I’ve always had trouble meditating except when I had just returned from India. When I went back to Humboldt after that trip I was a recreated person. I remember the joy I felt each time I closed my eyes because all the memories would flood back to me. I went to work early each day and my productivity soared. I was full of energy. I was waking up early in the morning and meditating. I would walk to school feeling light and happy and full of peace. But like most highs, the feeling of empowerment and peace began to fade. Since then I have been yearning to return to India.
I couldn’t quite put my finger on it. I felt like there was a part of myself that I found and now was losing and I didn’t know why exactly. I stopped being able to meditate and returned to my busy-minded ways. It all felt like a weird dream. Did that really happen? I found myself thinking. I just knew there was something out there thay I wanted to find again. So all year I have been waiting. I have been finishing my degree relentlessly because I wanted nothing else but to return to India. I will be myself again. I will be at peace again, I thought.
So when I landed in Thailand, I couldn’t understand why I felt the same. Maybe I just need to go to India, I thought. Maybe Thailand isn’t home for me like India is. But it’s here too. It’s actually everywhere. After a few days of walking, of swimming, of thinking- it is starting to creep back into my consciousness.
I’m here in Surat and it’s wonderful. This is far from a tourist destination. It’s the first place I’ve been in India that doesn’t have some ancient breath taking castle or sights of the sort. It’s a residential city in a sense. The two big industries are textiles and diamonds, both of which I’ve learned a lot about staying here. But the truth is, the sights are a by product of traveling. The most wonderful part of being in another part of the world are weeks like this.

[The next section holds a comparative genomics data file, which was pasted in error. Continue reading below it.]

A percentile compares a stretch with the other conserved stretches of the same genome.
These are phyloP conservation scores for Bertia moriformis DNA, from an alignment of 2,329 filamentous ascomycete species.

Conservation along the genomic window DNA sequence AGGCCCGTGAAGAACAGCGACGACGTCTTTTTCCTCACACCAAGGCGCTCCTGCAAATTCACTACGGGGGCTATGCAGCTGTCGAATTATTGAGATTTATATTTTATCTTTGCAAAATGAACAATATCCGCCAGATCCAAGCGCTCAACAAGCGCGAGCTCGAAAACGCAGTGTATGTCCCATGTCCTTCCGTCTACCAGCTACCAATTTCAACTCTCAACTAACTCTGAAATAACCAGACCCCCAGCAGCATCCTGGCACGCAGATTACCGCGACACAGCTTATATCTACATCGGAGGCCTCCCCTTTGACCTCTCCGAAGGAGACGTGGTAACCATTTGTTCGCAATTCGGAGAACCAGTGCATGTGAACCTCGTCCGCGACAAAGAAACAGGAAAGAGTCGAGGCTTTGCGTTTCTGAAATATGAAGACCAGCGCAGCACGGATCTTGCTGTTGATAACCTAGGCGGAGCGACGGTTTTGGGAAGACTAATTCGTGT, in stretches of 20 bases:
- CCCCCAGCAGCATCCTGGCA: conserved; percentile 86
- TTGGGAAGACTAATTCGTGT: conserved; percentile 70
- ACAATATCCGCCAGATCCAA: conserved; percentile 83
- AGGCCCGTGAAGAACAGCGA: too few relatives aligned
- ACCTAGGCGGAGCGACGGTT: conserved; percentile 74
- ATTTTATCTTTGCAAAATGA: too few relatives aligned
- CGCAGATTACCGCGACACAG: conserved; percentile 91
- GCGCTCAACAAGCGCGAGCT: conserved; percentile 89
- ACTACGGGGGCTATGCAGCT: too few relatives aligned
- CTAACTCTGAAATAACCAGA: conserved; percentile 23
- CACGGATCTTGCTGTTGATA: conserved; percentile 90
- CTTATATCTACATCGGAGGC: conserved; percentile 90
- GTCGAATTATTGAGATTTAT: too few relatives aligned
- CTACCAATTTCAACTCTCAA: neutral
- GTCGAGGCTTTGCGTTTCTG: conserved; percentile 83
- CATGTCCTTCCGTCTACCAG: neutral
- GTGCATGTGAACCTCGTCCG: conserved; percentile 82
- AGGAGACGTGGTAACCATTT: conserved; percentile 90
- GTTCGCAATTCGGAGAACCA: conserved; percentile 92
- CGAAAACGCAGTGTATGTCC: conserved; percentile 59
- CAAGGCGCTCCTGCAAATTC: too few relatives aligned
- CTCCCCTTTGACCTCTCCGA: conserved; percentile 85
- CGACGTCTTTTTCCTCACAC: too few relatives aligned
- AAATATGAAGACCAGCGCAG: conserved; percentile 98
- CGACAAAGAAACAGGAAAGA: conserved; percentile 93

I learned how to make yogurt. I saw how obvious it is that I should own a sewing machine. I spent hours going on midnight tea runs blasting dance music in the car with my two host sisters and their friends. I spoke to a group of preschool teachers and got them all to try slacklining and acro yoga!
I am learning and growing at a landslide pace, and I can’t keep up. It’s weeks like these that leave me beaming as I fall asleep. It’s the in between moments, looking out the car window, sitting at a street food stall, feeling the wind in my hair on the bicycle… that make everything worth it.
“What is the purpose of this… this slacklining? Why do you do it?” A teacher asked at the session I gave. It’s a good question. The truth is, there really isn’t much of a purpose. But does there have to be? Balance, sure. But it’s more than that. It’s something that just adds to my life. It’s part of the journey that I want to live. It’s not about a measure of productivity, I just like spending my time this way. All these moments add up.
“What is the purpose of traveling?” This is a tough question.